As the clocks go back and the morning frosts return, many of us turn our attention to next season and start drawing up plans for our 2019 running adventures. While there are adventures aplenty here in the UK, many are drawn to the larger ranges, with the European Alps a natural destination for those looking for bigger challenges and, the potential for, warmer weather.
Within ultra running races such as The Ultra Tour du Mont Blanc (UTMB) are the dream of many and it certainly topped my bucket list for a few years. You don’t, however, have to commit to big races to get your taste of alpine adventures. With cheap flights and services such as Airbnb, trips from the UK are more affordable than ever and long weekends are equally doable with careful planning.
The Internet is a wonderful resource and browsing Amazon you will find many guidebooks on the subject, with Cicerone one of the most popular, with many different guides covering a range of activities and regions of the Alps and other popular destinations or routes across Europe. Cicerone has been kind enough to share with me two of their latest guidebooks, both of which could be helpful for those looking to explore popular regions of the Alps next year.
Trail Running in Chamonix and Mont Blanc Region
The format of this guidebook follows the traditional and well proven Cicerone format, starting with some background to the region, and information that will make your trip easier, such as travel and accommodation. As an International Mountain Leader, Kingsley is well qualified to talk about safety in the mountains and his section on mountain running, in particular, is an informative read for those that have not ventured into the high Alps before. He covers most areas that readers would have questions about, ranging from kit selection to running with both poles and at altitude, navigation and even recommendations on acclimatisation to the altitude.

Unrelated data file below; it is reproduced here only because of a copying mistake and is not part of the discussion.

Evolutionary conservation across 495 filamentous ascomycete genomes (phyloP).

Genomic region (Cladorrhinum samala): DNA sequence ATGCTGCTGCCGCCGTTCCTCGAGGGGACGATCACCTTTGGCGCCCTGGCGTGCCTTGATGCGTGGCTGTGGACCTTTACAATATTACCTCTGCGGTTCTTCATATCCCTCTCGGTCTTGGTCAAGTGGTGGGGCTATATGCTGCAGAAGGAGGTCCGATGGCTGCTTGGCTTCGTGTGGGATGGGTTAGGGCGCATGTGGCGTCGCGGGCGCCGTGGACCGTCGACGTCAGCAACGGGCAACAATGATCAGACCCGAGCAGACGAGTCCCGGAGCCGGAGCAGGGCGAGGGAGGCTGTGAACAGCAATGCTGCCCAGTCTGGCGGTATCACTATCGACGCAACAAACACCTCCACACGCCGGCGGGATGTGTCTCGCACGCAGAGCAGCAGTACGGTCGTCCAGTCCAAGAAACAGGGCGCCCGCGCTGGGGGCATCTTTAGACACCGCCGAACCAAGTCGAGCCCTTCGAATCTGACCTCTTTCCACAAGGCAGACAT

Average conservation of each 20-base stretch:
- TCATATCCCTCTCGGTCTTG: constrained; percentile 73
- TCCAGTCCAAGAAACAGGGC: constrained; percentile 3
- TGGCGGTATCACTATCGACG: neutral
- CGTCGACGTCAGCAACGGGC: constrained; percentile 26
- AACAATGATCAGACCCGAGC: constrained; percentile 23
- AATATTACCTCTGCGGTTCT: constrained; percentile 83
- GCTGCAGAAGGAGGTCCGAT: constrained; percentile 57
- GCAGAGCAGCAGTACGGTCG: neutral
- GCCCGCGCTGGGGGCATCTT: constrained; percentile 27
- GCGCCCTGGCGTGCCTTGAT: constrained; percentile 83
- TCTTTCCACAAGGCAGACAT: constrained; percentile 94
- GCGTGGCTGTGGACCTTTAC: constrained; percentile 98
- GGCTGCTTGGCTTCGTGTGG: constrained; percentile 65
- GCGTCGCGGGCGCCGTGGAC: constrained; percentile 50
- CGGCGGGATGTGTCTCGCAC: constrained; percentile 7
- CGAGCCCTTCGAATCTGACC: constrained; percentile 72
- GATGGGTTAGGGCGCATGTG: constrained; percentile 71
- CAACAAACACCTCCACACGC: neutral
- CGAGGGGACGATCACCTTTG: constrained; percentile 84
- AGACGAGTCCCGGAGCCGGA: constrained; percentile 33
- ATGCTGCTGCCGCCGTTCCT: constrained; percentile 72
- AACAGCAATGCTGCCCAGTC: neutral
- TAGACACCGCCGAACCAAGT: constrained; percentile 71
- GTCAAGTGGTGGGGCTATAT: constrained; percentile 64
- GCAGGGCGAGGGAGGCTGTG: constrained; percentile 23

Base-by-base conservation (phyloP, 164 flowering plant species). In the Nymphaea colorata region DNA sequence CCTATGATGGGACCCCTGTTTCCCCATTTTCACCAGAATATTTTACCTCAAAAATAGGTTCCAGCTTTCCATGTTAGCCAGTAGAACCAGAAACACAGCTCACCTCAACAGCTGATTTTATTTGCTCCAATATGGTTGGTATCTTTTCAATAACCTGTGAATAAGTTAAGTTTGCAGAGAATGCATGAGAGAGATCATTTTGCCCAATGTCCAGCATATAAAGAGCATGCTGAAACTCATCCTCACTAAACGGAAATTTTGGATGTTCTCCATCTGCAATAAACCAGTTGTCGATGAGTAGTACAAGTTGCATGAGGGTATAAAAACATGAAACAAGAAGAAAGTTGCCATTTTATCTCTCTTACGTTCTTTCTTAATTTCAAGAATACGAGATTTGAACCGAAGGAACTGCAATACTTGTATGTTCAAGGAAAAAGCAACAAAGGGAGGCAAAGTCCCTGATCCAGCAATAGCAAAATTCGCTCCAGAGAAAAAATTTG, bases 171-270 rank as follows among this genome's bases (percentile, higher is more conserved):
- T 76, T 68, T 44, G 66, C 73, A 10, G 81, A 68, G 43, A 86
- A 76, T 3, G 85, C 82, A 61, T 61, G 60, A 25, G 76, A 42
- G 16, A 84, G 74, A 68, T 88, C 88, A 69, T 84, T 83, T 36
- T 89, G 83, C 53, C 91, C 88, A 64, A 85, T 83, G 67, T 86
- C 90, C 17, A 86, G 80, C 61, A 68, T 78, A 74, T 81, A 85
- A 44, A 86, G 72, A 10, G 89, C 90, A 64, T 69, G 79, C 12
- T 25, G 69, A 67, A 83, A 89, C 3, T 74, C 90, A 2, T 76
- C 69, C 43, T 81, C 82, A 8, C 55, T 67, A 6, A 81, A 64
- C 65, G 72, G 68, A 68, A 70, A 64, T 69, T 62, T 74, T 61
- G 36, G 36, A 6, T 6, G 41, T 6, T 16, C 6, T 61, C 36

The book then shifts to focus on routes in and around Chamonix, forty in total, grouped around various starting locations so you can plan your accommodation accordingly. There are some real crackers here, that will suit everybody tastes. From short woodland loops in the valley floor to higher routes taking advantage of uplifts. The inclusion of the Chamonix VK (Vertical kilometre) and Marathon du Mont Blanc routes are great additions, as is detailed coverage of all the races that make up UTMB week at the end of each summer, a really useful read for any planning to run those races or reccy the courses.
Each route is graded, using a 1-5 scale, allowing those unfamiliar with the terrain to understand what they are letting themselves in for and plan their kit or route choice accordingly. Where there are specific areas of difficulty, these are even highlighted within the grading, which is a nice touch. For instance, the Marathon du Mont Blanc route is described as Level 2 (2km of level 3 over Posettes).
As expected, there is a detailed description of every route, along with nice clear maps and route profiles highlighting the key climbs. The maps are at 1:100,000 scale which in some cases may be sufficient but in many, especially those in the higher mountains, you may want to consider taking a larger scale map with you.
Finally, a really useful list of website addresses and contact numbers at the end of the guide will help those looking to find out more about the region and plan their trip.